Making the timing work may enable performance of some work to become a little earlier than might otherwise happen, or conversely a little later (where regulations and conditions allow). The rule of thumb, however, is that the greater the job – or the greater the need – the longer the process takes.
Consequently, an overhaul for which everything checks out in spec and the removal, tear down, reconditioning and replacement processes for a pair of powerplants proceeds predictably and smoothly, can see the aircraft out of action for several weeks. But the end product is an aircraft with a renewed residual value, as well as a restored level of owner confidence in the safety and efficiency of the engines.
Preparing for the Day...
Savvy operators and flight departments begin preparing for the dual eventualities of HSIs and full overhauls even before taking delivery of the aircraft. Some handle the advance preparations in-house by regularly making deposits into an engine or powerplant escrow account.
Regardless of the deposit cycles (weekly, monthly, quarterly), the amounts should reflect an overhaul-cost estimate divided by the hours between overhaul. If overhaul costs are $200,000 and the TBO is 4,000 hours, the deposits should at a minimum reflect $50 for every hour the engines ran since the previous deposit.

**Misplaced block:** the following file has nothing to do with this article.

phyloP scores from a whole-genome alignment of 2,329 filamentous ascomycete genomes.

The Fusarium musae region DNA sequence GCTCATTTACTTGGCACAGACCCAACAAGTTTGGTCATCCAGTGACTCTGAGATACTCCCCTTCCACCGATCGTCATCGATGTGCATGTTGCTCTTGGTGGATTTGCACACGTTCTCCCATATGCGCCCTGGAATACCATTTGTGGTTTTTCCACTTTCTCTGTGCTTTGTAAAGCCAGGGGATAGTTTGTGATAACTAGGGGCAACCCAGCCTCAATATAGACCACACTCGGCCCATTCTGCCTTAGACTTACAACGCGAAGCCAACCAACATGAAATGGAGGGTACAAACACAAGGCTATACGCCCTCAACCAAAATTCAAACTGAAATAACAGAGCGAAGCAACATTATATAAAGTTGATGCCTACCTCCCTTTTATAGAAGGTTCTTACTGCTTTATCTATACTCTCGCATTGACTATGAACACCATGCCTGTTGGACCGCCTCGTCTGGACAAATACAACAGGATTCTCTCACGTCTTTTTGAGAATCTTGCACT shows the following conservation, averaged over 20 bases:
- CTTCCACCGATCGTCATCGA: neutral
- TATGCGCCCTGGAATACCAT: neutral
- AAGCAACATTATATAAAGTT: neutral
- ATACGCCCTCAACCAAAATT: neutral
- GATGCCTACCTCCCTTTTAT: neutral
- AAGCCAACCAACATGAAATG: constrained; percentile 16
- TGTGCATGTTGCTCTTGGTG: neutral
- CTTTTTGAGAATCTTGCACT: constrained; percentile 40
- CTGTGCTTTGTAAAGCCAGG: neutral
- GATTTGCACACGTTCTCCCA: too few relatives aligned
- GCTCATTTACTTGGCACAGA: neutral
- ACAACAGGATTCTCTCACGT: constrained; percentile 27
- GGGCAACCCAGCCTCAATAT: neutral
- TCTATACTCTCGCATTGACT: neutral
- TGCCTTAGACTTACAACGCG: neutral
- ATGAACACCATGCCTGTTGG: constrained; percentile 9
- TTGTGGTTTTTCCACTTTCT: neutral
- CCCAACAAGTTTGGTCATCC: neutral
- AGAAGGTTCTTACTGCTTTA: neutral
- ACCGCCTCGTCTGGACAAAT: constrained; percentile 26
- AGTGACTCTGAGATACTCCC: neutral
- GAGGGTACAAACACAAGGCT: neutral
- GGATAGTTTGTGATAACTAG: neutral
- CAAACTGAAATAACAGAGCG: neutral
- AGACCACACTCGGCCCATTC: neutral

Some operators suggest upping that formula by 25 percent to cover any unplanned maintenance and/or to bank extra funds for the hot-section inspection costs. As one operator told AvBuyer, there’s no sense in robbing the overhaul account for the HSI when you can also prepare a cushion for both needs.
The other option used by many savvy operators and owners takes the form of a pre-paid hourly-based program like the ones offered by Rolls-Royce CorporateCare and independent providers such as Jet Support Services Inc. (JSSI).